As the American Meteorological Society 30th Conference on Hurricanes and Tropical Meteorology meets at Ponte Vedra this week, Dr. William Gray, who is known for making hurricane season forecasts since 1984, said in an interview with Channel 4 that we don’t know how lucky we are! Having studied the tracks of hundreds of hurricanes, I am sure that our coastline stands out as one that has dodged many dangerous threats.

While working with the Jacksonville Weather Bureau in 1960, I made a presentation at our local hurricane conference. I pointed out the fact that most hurricanes in the Atlantic off our shores move northward as they leave the trade wind belt to the south and begin to be attracted by troughs in the westerlies in the northern latitudes. Also, that the winds are not as strong on the western side of a northward moving hurricane. Director of the Miami Hurricane Center, Gordon Dunn, was impressed with my description of this, as well as the point that hurricanes that approach us from the south are usually weakened by passing over land. A few weeks afterward, hurricane Donna hit the southern end of Florida, and crossing the state entered the Atlantic near Daytona Beach.

Recognizing the importance of having a qualified meteorologist, I decided to enter the field of broadcasting. In 1962, Channel 4 hired me as the only full-time meteorologist on a local TV station. The stage was set in 1964 when hurricane Cleo surprised Miami residents by arriving under cover of darkness with winds up to 135 mph. Hurricane warnings were issued for the entire east coast of Florida. Channel 4 stayed on the air all night as I tracked Cleo’s wind speeds and progress. From these reports, I saw that Cleo was continuing a weakening track over land. The 5 AM Miami advisory stated that Cleo was 20 miles east of New Smyrna Beacn over the Atlantic, but the Daytona Beach wind at that time was from the south at 55 mph, which meant the center of Cleo was still inland. While Jacksonville was still under the hurricane warning, I said Cleo would continue to weaken and that any hurricane force winds may be limited to gusts in squalls near our coast. The center of Cleo passed over Jacksonville Beach on August 28. Its highest wind was only 50 mph.

Realizing that the hurricane warnings were thought of as “crying wolf”, on August 31 I illustrated that Jacksonville’s greatest danger would be a hurricane hitting the coast directly from the east. On September 1, a Cape Verde hurricane formed far out in the Atlantic. As the week progressed, it appeared that Dora would head towards Bermuda. Over the weekend, Dora took a turn toward the west. Recognizing the danger to us, I began taking 16 mm movies of hurricane preparation. I filmed the battery-operated radio, including the car radio, carrying in outside plants, patio furniture and toys, and bracing younger trees for my weather report on Monday.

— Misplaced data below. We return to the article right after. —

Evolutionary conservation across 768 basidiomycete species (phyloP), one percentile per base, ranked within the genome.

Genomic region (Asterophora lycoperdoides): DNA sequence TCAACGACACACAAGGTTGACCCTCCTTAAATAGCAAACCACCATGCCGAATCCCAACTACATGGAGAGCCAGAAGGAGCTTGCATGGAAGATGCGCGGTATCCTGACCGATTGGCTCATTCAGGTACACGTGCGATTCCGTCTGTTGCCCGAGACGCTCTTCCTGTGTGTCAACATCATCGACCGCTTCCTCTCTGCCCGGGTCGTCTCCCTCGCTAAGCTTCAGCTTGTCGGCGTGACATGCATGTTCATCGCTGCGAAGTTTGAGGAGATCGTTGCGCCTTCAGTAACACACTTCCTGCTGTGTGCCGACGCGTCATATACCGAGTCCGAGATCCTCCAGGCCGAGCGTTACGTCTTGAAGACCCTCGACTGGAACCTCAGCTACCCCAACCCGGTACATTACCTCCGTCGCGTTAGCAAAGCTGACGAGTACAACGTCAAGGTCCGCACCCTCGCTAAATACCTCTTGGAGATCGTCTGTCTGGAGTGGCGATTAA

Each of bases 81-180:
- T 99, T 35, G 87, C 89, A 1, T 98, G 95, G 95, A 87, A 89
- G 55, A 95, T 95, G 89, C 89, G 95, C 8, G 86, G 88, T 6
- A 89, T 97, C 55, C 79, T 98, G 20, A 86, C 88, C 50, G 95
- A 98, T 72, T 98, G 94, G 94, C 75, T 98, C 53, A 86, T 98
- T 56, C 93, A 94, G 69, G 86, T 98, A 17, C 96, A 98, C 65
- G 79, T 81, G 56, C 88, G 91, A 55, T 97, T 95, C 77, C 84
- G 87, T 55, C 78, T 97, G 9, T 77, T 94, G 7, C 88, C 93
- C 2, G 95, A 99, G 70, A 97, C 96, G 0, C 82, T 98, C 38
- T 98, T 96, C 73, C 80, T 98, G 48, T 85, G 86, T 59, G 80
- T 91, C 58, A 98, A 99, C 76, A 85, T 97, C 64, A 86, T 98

On Tuesday, Channel 4 began continuous coverage. Being the only meteorologist at the station, it fell to me to be doing the weather broadcasts through the night and all day Wednesday. The media appeared to be mainly concerned for Cape Canaveral, But in my reports I concentrated on barometer readings and the wind direction at Daytona Beach. When Daytona Beach’s wind direction swung to the northwest I was sure that Dora would aim at the St. Augustine area. Dora’s peak winds were 115 mph making it a very dangous storm where it crossed the coast.

Steering currents were weak which caused Dora to slow its west northwest track, and the track by the Daytona Beach radar shows that the eye did not make a bee-line for the coast. It wobbled and made a few loops of shore. Finally, around midnight Wednesday night I got a call from a woman in Green Cove Springs (south of Jacksonville) who said that the winds and rains had stopped, indicating that the eye was inland west of St. Augustine. Dora made history 48 years ago by hitting our coast straight from the east, but inland residents in the Suwannee Valley will long remeber the 17 inches of rain in Live Oak, and the 23 inches that inundated Mayo.

Years ago I remember reading hurricane Forecaster Grady Norton’s projection of the likelihood of a hurricane striking different Florida cities in a given year. For Miami it was one in seven. He said the chance of a hurricane hitting Jacksonville was the heast, only one in 50 years! Hurricane Floyd in 1999 was our greatest threat since Dora. Floyd got too close for comfort before turning to strike North Carolina. The fact is, we have to be prepared every hurricane season. Long range forecasting is not that precise!


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